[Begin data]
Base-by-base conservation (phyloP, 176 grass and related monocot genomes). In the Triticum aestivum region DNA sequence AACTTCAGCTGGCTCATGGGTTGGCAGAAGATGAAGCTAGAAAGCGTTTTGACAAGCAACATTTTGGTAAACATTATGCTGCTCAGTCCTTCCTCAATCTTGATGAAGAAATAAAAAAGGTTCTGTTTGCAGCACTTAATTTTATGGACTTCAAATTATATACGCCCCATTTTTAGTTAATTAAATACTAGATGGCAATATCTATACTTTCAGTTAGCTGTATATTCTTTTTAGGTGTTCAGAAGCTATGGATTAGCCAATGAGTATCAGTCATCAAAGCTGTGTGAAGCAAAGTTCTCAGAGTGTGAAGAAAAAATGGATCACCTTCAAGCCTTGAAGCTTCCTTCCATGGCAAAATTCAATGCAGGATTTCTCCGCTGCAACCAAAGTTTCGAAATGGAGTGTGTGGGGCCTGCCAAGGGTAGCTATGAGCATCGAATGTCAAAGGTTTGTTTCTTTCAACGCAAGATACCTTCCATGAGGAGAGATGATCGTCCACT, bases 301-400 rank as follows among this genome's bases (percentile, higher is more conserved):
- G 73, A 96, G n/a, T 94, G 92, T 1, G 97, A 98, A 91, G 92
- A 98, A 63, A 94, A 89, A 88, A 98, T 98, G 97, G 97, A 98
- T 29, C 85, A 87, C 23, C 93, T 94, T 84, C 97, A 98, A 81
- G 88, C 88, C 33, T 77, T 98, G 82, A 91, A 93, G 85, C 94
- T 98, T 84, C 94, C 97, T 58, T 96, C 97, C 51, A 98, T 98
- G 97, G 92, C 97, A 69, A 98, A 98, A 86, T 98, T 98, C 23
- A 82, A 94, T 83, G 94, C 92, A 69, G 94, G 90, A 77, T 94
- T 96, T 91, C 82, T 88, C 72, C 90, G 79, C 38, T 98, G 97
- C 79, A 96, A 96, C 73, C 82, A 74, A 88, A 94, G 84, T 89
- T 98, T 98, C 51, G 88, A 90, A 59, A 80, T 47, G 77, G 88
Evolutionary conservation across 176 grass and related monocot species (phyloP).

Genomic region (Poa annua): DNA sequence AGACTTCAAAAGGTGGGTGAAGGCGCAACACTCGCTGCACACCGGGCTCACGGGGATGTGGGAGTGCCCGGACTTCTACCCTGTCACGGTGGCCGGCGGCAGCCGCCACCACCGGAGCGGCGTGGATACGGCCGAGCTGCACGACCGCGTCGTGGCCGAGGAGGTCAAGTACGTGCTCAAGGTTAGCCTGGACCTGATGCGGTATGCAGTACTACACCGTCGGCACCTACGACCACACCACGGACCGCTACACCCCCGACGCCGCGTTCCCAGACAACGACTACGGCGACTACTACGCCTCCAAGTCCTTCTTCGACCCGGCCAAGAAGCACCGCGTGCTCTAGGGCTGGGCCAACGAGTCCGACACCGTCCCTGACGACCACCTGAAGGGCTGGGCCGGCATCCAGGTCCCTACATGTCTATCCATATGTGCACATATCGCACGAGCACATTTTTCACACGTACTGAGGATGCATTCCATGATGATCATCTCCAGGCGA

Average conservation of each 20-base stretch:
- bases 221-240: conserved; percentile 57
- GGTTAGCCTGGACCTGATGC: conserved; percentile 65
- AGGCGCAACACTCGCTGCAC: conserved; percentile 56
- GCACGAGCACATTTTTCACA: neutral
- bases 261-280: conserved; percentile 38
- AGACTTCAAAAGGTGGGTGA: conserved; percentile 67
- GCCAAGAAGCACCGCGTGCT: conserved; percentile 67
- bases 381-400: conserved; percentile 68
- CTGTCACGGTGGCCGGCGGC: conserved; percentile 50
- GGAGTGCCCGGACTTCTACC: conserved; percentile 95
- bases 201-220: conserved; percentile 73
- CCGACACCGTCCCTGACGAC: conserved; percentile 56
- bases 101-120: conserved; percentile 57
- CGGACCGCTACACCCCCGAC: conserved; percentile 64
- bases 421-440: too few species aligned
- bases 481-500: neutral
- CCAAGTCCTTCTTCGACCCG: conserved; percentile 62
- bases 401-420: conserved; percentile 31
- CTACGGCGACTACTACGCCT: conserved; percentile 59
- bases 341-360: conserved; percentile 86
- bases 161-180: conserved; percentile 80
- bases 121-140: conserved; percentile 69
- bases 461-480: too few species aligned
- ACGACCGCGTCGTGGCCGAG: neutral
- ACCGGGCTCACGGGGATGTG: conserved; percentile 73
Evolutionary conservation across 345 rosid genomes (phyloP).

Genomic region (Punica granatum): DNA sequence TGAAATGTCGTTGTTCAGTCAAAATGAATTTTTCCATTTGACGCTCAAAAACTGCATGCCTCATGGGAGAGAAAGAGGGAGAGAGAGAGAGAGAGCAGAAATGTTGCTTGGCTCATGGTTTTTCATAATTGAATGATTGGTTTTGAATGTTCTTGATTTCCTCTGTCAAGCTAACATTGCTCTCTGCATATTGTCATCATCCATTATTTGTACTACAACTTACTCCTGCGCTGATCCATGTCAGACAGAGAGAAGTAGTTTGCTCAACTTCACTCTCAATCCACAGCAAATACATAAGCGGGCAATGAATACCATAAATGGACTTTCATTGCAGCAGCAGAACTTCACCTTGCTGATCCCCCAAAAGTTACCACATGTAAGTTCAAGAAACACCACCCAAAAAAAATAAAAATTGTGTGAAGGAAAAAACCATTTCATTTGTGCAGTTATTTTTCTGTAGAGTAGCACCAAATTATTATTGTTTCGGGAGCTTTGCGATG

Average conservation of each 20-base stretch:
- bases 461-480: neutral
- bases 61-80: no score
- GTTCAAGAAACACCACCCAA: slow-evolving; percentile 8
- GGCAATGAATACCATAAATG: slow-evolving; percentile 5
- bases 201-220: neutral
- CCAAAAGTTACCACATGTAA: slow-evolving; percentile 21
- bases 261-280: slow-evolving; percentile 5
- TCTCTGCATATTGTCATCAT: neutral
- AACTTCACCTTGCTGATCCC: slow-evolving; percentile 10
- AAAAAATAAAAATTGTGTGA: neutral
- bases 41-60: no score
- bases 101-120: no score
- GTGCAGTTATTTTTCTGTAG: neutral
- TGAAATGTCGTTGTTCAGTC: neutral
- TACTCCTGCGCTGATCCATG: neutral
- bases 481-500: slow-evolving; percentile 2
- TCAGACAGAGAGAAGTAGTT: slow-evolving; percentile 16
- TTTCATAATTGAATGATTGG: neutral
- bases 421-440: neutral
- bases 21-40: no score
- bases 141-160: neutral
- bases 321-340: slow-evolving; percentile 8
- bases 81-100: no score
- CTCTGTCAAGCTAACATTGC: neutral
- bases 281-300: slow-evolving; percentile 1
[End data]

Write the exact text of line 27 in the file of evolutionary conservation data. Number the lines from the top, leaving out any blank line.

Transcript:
- bases 101-120: conserved; percentile 57